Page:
The US government's case against Julian Assange is now before the American public. It was revamped in 2017 to avoid a skirmish with the corporate media over the breadth of the "reporter's privilege" to receive classified materials from a source. Assange is facing a charge of conspiracy with former intelligence analyst Chelsea Manning to "break a password" to gain access to classified information.
What we are facing is an all-out assault against one of the most significant acts of civil resistance in the history of the United States. Specifically, the civil resistance of Chelsea Manning, her whistleblowing that helped end the US combat role in Iraq in 2011, and the courage of Julian Assange in ensuring that Manning's resistance was effective.
The daily leaks to the media from the "reliable sources" inside the Trump administration are portrayed as a rational tool used to prevent the president and other high officials from abusing their power. These Washington journalists are rewarded with the sign of the dollar.
The all-too-infrequent leaks to the media about US government war crimes are portrayed as criminal conduct. Assange and his journalist colleagues are rewarded with attacks on their integrity and threats to their freedom.
This hypocrisy must end. American citizens and civil society must lead the effort to provide a whistleblower defense in military cases and, for that matter, in every case that involves the release of classified material or that abused term "national security."
To end this hypocrisy, it will ultimately take a statute that will somehow make it through Congress. Only then will Edward Snowden be willing to come home and have a fair trial.
A practical first step is a call to the European Court of Human Rights to bar the extradition of Assange. Without a whistleblower defense protected by law, the courts of the United States are unable to provide Assange with a fair trial.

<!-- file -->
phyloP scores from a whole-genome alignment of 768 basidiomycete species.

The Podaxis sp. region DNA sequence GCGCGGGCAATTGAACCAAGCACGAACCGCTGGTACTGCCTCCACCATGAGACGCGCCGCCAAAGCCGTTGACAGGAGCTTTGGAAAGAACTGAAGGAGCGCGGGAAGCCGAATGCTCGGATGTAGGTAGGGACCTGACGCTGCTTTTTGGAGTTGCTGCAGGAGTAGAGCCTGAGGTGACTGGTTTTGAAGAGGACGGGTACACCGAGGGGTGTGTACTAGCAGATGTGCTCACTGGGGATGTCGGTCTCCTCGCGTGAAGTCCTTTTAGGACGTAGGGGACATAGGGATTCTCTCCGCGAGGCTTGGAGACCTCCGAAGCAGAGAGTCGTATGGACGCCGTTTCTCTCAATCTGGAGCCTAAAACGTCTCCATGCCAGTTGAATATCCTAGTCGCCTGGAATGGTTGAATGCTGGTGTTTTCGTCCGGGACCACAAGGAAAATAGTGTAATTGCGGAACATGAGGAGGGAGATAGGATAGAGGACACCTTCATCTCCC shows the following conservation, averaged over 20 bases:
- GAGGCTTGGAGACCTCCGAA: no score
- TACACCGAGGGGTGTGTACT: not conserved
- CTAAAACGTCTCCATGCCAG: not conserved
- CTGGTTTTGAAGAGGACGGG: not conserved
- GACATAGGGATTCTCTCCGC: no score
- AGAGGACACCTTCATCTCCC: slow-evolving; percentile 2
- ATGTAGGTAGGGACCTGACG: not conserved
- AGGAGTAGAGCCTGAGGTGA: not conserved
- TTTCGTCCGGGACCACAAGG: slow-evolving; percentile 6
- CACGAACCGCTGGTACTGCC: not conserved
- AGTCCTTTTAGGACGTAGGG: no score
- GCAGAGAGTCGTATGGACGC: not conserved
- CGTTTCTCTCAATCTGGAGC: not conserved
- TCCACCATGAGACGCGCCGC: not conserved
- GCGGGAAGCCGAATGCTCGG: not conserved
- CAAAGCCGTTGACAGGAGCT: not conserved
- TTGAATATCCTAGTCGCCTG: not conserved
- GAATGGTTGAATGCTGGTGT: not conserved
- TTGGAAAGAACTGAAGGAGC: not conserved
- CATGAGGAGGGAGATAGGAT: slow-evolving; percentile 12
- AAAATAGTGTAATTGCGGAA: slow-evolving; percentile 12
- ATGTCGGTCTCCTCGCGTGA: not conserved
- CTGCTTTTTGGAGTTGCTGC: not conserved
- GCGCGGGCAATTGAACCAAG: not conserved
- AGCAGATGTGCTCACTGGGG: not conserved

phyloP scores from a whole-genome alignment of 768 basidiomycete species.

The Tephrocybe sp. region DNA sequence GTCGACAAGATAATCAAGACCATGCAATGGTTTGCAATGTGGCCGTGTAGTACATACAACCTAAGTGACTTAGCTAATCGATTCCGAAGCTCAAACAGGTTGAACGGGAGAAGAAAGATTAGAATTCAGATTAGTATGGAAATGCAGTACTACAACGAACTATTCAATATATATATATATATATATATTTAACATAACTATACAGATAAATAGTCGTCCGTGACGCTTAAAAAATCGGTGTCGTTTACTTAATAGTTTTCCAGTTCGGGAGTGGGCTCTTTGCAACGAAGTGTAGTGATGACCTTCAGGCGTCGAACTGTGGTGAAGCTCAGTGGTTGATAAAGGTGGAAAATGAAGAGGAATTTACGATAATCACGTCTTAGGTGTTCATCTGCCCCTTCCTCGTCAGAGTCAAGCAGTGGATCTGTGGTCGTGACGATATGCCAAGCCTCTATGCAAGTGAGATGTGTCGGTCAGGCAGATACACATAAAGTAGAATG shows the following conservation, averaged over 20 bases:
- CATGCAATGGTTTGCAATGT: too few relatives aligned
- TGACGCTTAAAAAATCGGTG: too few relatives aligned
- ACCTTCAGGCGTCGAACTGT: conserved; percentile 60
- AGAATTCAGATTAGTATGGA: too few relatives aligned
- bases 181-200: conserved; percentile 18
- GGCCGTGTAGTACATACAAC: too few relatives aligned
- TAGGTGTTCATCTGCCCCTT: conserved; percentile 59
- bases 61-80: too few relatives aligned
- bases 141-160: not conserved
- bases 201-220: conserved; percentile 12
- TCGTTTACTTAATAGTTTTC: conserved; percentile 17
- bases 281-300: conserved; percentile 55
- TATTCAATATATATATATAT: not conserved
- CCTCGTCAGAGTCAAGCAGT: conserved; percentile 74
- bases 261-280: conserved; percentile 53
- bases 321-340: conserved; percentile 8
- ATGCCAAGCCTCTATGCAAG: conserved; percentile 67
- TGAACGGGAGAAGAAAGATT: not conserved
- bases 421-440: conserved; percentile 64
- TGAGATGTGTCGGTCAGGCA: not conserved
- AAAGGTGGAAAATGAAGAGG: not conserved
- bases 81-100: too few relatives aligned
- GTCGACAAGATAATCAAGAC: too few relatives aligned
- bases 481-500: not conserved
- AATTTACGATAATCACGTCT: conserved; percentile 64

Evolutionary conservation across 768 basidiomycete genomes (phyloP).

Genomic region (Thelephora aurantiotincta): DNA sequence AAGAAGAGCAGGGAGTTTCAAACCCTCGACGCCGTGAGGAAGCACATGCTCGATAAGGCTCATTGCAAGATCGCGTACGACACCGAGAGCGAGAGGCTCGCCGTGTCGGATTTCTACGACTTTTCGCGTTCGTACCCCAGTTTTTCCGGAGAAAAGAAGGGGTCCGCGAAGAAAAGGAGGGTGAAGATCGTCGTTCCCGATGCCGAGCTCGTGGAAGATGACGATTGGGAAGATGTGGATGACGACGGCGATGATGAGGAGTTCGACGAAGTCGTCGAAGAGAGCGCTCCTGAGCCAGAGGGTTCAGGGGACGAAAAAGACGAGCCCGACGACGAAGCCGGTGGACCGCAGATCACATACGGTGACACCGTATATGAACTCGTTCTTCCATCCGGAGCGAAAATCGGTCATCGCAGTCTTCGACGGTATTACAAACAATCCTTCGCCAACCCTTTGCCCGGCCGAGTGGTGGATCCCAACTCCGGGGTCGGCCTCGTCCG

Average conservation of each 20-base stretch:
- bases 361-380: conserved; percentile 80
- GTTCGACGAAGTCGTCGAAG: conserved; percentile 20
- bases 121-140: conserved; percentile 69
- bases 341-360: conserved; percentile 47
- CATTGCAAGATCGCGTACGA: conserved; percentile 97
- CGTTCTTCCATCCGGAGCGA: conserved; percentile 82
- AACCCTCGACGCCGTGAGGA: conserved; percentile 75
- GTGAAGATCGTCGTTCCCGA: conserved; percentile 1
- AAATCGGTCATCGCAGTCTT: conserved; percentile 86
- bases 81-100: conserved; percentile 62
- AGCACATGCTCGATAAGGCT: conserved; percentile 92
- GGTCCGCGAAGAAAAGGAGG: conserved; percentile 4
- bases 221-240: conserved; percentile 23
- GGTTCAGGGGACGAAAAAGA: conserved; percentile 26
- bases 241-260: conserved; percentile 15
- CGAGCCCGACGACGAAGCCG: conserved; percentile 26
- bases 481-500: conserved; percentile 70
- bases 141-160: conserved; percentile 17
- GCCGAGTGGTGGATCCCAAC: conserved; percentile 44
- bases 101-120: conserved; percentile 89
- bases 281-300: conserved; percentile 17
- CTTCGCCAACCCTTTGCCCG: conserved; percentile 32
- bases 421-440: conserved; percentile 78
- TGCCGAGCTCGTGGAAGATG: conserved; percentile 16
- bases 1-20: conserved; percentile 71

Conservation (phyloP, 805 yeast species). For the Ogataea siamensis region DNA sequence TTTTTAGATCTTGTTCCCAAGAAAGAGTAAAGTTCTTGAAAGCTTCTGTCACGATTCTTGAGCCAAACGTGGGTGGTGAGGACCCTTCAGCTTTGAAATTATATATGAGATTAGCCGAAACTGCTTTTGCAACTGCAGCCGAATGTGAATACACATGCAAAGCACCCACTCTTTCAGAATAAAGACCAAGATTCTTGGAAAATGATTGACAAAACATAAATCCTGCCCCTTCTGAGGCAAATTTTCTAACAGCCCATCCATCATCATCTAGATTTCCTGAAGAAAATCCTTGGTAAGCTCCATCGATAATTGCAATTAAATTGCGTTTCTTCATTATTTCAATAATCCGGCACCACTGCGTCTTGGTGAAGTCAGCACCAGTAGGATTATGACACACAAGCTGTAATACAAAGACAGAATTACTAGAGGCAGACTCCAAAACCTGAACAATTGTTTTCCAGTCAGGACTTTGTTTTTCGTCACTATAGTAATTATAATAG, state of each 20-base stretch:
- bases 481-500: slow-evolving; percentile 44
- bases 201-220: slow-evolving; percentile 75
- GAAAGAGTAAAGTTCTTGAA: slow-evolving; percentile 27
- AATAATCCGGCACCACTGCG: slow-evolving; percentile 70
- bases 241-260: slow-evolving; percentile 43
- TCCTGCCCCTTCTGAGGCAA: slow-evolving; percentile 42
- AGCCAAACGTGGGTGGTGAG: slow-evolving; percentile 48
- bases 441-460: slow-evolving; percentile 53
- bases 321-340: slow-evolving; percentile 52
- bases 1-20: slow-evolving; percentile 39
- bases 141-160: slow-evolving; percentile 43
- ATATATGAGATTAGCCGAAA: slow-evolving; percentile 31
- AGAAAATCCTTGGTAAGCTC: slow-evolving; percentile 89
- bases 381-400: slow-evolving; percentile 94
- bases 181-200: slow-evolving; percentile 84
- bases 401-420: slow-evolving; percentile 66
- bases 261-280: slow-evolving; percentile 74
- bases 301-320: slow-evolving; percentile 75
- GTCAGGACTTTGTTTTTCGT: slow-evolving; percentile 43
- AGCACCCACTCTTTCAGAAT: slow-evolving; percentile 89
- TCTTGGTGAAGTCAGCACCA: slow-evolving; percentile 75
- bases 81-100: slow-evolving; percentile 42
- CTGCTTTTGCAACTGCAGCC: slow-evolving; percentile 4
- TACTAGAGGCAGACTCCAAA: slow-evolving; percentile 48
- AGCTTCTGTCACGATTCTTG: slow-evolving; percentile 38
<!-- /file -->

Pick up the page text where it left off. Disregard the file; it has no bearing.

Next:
Until this hypocrisy ends, we are all complicit.
Nine years ago, Julian Assange collaborated with Chelsea Manning with a sweeping set of revelations depicting US war crimes in Iraq and Afghanistan and the factual background underlying these events.
After many years, a horrified American public saw in April 2010 a graphic video of hardened soldiers gloating about "dead bastards" while innocent Iraqi civilians died in an Apache helicopter assault.
A 22-minute documentary based on this footage was nominated for a 2012 Academy Award. Ethan McCord, an Army specialist, picked up a wounded child and ran to a US military vehicle. His superiors refused to take the child to a US military hospital, and McCord was reprimanded for his response. When McCord sought psychological assistance, he was told by his staff sergeant to "get the sand out of your vagina."
McCord and fellow Army specialist Josh Stieber wrote a public apology to the people of Iraq and Afghanistan, emphasizing that the Wikileaks footage depicted not an aberration, but "everyday occurrences" in Iraq. McCord's address to a 2010 antiwar conference can be seen here in a YouTube clip.
Ethan McCord and Josh Stieber offer an example of the nation that we could be.
What Wikileaks entitled the "Collateral Murder" video helped bring the US phase of the Iraq war to an end in 2011.
Chelsea Manning admitted releasing this video and a trove of related classified material. She said at her trial that she did it to spark public debate on US military operations in Iraq and Afghanistan.
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